VAT News

Finance Bill Update


In extraordinary times, we can rely on taxation to provide some normality. The changes announced in the Budget will outlast the current medical crisis and perhaps we can all take a little comfort from that. The Finance Bill 2020 was published on 19th March and contained the usual, rather convoluted legislation to implement the announced indirect tax changes. All the relevant sections are listed at the foot of this bulletin (in case you want to dive into the details) but for everyone else these are some of the highlights.

Postponed import VAT accounting will be introduced from 1 January 2021 for all imports of goods after that date. This is excellent news for all importers as it will help cut the cash flow impact of having significant amounts of cash tied up by the delay between the payment of import VAT at the port and the later recovery of that VAT through an importer’s UK VAT return.

Not actually in the Finance Bill but announced in the Budget for future legislation, from 1 December 2020, VAT will be removed from digital publications so that they are entitled to the same VAT treatment as their physical counterparts, recognising that the tax system must continually evolve to keep up with technological developments and a welcome (some might say overdue) change.

On the environmental taxes front a new Plastic Packaging Tax will be introduced from April 2022 to incentivise the use of recycled plastic in packaging. After further consultation a tax rate of £200 per tonne will apply to the production or importation of plastic packaging that contains less than 30% recycled plastic. Its taken a while to get there but the hope is that this behaviour changing tax will further help our environment.

Changes to insolvency legislation will see HMRC becoming a ‘preferred’ creditor in respect of VAT and certain other tax debts where the tax is collected from employees (e.g. PAYE and employee NICs). HMRC will remain an unsecured, non-preferential creditor for other taxes levied directly on businesses, such as Corporation Tax and Employer NICs. (See Protecting your taxes in insolvency)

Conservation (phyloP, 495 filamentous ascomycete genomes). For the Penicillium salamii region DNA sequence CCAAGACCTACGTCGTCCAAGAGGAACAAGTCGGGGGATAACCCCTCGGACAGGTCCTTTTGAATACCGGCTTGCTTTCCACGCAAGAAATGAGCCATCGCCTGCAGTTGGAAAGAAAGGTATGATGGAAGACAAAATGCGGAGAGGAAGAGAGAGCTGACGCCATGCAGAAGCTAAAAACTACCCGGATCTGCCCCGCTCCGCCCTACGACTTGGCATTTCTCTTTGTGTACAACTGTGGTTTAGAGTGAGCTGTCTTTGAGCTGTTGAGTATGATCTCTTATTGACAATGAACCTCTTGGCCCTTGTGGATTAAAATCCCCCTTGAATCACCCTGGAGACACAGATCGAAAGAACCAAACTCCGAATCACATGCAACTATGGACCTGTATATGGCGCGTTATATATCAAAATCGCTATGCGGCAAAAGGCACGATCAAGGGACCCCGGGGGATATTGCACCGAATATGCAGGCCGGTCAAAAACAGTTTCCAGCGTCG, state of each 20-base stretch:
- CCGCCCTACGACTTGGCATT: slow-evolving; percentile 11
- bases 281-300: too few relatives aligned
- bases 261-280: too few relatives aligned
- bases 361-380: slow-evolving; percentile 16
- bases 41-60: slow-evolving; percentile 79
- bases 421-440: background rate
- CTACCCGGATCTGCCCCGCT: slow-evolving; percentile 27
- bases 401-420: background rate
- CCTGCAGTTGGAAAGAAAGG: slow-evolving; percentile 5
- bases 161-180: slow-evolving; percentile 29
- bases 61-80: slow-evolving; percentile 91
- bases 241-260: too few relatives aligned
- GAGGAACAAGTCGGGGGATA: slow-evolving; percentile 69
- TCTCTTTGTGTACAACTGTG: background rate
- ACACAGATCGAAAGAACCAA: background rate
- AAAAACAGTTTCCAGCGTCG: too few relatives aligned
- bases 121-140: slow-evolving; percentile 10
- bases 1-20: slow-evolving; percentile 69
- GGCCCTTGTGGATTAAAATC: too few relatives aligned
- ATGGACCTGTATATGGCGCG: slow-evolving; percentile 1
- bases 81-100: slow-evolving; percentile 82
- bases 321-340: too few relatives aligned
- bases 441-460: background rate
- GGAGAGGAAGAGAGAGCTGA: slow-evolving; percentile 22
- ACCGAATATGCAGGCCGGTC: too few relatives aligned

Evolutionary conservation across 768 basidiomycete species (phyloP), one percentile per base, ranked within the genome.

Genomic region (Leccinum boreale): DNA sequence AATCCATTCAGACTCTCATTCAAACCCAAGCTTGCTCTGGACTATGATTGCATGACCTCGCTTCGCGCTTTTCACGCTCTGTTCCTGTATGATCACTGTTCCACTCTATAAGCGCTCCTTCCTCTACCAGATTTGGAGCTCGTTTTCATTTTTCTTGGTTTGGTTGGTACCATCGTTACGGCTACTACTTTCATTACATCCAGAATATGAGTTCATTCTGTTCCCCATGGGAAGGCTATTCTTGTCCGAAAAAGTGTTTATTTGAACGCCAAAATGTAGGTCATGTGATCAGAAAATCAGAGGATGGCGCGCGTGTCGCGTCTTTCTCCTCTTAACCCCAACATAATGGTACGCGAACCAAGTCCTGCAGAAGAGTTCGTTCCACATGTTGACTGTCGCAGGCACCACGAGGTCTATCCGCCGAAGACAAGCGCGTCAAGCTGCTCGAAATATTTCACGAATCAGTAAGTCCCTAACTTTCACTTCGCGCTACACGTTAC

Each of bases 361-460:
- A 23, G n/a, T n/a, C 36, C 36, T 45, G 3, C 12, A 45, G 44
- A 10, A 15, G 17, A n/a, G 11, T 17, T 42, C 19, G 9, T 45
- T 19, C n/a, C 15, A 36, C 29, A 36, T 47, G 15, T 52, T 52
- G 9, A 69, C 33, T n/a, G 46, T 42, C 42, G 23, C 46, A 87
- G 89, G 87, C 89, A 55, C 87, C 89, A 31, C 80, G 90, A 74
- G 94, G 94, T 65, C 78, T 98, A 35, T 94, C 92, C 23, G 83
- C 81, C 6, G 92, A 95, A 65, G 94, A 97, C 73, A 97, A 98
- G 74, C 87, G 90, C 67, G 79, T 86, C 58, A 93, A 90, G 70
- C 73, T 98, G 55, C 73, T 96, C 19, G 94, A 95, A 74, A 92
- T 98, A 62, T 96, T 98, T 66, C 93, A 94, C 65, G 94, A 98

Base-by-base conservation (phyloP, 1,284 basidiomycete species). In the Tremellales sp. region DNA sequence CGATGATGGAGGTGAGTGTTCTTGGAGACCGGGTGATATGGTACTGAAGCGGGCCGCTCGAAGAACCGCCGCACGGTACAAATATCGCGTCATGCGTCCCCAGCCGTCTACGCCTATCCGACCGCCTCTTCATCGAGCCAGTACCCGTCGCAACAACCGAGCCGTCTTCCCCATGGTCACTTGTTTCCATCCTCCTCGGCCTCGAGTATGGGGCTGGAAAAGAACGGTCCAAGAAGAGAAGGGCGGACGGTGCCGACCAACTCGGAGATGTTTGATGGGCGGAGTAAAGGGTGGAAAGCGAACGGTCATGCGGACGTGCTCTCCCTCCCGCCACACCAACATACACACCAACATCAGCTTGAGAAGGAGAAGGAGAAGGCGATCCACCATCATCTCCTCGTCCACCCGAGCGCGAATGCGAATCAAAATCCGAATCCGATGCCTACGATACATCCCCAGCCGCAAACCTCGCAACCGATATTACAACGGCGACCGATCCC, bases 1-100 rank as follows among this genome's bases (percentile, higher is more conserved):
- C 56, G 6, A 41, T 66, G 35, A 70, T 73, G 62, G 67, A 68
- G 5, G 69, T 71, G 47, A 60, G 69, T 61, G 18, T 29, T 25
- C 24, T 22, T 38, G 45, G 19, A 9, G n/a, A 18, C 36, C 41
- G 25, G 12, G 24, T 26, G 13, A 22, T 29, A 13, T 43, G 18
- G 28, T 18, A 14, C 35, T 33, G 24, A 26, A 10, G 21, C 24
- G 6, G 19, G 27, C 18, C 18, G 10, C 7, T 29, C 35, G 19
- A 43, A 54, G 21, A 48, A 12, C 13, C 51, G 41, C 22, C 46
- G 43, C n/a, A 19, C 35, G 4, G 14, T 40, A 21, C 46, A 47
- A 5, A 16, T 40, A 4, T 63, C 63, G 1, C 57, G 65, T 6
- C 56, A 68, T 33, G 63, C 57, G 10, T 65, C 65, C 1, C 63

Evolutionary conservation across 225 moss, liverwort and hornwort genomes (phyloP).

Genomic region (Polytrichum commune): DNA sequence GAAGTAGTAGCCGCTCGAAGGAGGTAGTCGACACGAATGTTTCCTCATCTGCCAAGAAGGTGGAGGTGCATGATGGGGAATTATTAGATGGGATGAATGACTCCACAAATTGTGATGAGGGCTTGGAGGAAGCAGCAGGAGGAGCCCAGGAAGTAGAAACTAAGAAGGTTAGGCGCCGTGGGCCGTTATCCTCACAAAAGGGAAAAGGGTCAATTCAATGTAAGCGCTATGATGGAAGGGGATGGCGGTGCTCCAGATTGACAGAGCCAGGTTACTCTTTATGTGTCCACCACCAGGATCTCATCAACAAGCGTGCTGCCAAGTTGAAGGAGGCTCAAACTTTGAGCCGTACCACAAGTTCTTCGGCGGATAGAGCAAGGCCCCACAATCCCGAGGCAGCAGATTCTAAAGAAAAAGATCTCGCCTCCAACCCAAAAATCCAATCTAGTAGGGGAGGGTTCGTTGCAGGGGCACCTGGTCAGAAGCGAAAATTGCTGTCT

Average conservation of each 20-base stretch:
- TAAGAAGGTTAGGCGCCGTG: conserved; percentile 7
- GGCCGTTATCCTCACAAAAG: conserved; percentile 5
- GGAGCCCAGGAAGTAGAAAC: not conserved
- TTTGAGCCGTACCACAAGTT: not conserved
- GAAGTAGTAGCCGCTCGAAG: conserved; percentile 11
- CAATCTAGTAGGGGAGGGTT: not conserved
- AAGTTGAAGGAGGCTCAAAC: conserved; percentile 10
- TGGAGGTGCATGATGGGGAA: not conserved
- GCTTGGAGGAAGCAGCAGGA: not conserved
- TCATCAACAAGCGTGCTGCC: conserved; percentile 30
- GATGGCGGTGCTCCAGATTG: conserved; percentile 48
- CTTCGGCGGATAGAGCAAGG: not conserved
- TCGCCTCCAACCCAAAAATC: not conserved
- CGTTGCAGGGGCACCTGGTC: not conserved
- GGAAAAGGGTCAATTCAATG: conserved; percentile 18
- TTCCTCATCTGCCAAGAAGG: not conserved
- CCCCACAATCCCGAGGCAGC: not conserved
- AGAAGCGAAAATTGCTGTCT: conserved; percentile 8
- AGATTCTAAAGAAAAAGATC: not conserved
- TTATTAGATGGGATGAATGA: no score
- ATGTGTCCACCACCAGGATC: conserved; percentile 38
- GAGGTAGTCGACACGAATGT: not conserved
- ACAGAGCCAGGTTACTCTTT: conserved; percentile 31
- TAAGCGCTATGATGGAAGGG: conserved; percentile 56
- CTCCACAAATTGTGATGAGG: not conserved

VAT and indirect taxes generally, are as complicated as ever. We have the experience and expertise to help businesses navigate through the tax maze.

The sections of the Finance Bill 2020 relevant to indirect taxes are set out below.


Clause 78 (FB pages 61-66, EN pages 147-150): Call-off stock

Clause 95 (FB pages 76-78, EN pages 177-178): HMRC debts priority on insolvency


Clause 94 (FB page 76, EN page 175): International trade disputes (imports)


Clause 79 (FB page 67, EN page 151): Post-duty point dilution of wine or made-wine

Clause 80 (FB page 67-68, EN page 152): Rates of tobacco products duty

Environmental Taxes:

Clause 89 (FB pages 73-74, EN page 166): Rates of climate change levy until 1 April 2021

Clause 90 (FB pages 74-75, EN page 168): Rates of climate change levy from 1 April 2021

Clause 91 (FB page 75, EN page 169): Rates of landfill tax

Clause 92 and Schedule 11 (FB page 75 and 152-154, EN page 170): Carbon emissions tax

Clause 93 (FB pages 75-76, EN page 173): Charge for allocating allowances under emissions reduction trading scheme

Airport Passenger Duty

Clause 87 (FB page 73, EN page 164): Rates of air passenger duty from 1 April 2021

Gaming Duty:

Clause 88 (FB page 73, EN page 165): Amounts of gross gaming yield charged to gaming duty


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For the avoidance of doubt, the content recorded in this news article does not constitute formal advice and we do not guarantee the accuracy of any information provided at the time of reading. It is always recommended that you should seek professional advice before acting on any of the news articles or information included.

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